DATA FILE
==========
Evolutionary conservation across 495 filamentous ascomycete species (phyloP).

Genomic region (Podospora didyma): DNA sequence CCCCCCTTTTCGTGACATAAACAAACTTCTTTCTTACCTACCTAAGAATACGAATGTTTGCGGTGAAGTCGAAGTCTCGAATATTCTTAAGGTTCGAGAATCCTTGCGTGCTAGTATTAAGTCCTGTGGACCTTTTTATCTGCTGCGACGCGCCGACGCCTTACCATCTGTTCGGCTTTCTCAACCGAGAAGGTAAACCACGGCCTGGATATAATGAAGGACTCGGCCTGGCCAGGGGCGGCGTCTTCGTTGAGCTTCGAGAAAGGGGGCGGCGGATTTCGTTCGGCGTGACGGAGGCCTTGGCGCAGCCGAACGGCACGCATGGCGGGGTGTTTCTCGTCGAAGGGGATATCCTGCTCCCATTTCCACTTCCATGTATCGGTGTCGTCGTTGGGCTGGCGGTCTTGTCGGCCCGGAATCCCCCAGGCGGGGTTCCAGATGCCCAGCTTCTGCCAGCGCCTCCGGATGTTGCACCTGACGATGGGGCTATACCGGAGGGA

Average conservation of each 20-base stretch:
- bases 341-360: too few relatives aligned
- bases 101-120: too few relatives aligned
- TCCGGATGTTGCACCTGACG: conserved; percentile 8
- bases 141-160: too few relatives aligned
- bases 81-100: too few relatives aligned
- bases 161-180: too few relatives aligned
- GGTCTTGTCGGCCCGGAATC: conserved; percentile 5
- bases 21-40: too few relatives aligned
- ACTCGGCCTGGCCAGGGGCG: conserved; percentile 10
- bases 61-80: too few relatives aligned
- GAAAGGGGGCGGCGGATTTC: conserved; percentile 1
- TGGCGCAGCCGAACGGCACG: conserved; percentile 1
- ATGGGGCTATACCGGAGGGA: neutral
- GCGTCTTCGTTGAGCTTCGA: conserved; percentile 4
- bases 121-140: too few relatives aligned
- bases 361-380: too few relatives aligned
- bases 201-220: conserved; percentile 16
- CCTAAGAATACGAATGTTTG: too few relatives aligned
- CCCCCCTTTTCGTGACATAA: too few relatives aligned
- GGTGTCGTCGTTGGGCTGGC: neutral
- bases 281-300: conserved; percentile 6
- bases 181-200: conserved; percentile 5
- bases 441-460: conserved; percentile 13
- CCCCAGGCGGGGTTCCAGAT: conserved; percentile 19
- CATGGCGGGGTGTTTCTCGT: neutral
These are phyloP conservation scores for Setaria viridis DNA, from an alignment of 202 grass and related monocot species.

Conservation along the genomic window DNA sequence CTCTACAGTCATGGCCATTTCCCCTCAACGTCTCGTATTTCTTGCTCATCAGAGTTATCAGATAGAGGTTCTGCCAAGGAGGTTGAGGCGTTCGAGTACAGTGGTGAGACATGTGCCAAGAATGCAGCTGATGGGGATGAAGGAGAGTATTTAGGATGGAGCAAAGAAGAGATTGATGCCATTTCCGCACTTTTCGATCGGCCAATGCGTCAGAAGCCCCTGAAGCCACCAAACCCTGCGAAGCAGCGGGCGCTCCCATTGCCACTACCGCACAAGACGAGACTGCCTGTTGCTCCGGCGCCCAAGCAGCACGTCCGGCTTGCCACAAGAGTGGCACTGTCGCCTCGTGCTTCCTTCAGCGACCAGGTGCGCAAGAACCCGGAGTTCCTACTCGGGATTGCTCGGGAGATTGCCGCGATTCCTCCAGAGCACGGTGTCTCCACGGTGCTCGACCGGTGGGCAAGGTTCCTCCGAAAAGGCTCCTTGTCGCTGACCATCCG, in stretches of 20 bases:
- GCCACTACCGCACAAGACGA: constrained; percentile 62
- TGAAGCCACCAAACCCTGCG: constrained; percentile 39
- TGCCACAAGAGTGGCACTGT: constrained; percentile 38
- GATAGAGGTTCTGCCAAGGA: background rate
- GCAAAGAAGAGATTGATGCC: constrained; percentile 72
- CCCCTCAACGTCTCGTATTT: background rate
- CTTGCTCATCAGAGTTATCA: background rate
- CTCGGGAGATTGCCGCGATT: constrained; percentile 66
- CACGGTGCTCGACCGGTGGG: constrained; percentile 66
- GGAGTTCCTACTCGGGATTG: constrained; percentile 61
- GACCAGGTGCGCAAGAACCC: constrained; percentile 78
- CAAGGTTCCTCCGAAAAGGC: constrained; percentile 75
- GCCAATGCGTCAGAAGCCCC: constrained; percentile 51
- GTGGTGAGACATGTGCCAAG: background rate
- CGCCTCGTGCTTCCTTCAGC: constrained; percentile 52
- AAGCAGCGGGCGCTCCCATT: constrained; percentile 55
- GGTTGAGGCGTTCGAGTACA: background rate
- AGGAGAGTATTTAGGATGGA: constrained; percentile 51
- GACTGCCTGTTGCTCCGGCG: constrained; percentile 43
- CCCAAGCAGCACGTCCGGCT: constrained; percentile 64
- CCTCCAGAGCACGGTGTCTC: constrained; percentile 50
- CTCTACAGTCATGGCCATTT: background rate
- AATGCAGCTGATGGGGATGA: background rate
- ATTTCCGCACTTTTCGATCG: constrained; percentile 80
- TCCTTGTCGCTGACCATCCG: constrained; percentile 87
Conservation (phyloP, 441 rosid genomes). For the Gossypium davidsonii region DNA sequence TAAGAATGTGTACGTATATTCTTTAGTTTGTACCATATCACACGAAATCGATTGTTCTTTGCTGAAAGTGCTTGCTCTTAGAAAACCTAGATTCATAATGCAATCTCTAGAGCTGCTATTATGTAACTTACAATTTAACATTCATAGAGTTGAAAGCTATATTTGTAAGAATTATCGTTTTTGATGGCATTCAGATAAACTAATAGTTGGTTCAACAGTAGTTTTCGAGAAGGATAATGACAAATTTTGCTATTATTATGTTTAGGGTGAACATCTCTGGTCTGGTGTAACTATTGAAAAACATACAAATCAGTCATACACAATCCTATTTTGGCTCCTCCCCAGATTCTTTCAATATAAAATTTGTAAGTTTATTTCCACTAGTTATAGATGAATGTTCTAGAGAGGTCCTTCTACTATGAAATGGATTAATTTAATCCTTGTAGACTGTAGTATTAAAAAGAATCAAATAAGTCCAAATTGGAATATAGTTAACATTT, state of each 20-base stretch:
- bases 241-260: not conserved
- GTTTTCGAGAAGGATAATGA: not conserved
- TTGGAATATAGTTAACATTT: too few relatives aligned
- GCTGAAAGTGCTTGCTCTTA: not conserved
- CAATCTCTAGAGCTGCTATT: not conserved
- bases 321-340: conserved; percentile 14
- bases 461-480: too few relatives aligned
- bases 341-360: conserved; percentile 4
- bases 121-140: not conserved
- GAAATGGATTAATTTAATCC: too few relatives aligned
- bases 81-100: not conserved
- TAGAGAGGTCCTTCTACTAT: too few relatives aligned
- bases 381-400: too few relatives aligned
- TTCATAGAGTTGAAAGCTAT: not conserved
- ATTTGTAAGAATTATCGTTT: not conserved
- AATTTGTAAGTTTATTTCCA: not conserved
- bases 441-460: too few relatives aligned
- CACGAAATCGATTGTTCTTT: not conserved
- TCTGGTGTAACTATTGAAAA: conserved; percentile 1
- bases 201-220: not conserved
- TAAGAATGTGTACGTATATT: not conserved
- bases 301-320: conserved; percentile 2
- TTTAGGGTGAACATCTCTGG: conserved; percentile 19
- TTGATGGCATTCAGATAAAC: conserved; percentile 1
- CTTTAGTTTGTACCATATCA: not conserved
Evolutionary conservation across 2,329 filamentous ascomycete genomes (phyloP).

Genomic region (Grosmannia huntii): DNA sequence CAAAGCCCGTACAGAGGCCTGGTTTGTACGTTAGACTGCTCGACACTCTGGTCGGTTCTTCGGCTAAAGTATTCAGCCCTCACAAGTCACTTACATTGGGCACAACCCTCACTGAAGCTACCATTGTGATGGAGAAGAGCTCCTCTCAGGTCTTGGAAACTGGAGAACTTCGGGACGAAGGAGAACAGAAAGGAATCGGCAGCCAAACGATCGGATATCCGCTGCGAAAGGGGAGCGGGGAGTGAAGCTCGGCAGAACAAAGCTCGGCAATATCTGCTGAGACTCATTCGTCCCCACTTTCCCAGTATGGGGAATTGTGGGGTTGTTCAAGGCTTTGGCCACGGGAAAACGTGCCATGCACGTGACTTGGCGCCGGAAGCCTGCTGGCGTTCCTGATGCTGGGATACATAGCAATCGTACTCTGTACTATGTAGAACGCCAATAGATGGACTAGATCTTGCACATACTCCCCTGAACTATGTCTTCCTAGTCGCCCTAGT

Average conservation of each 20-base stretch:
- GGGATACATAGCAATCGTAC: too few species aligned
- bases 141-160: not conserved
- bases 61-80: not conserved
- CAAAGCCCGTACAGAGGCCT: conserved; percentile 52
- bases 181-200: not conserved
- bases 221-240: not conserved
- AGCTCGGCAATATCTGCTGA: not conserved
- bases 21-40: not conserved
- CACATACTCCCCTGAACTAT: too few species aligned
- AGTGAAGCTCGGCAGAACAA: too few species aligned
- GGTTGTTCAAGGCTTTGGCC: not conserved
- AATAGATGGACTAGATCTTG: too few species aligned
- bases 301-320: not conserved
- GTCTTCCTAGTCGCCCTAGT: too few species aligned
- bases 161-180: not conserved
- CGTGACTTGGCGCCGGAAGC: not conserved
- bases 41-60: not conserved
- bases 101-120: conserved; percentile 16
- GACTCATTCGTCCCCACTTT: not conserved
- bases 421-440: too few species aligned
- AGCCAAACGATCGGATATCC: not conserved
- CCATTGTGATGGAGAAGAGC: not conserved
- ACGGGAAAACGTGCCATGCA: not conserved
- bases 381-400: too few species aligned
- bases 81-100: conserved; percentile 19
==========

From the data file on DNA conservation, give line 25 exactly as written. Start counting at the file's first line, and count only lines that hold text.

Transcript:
- bases 181-200: conserved; percentile 5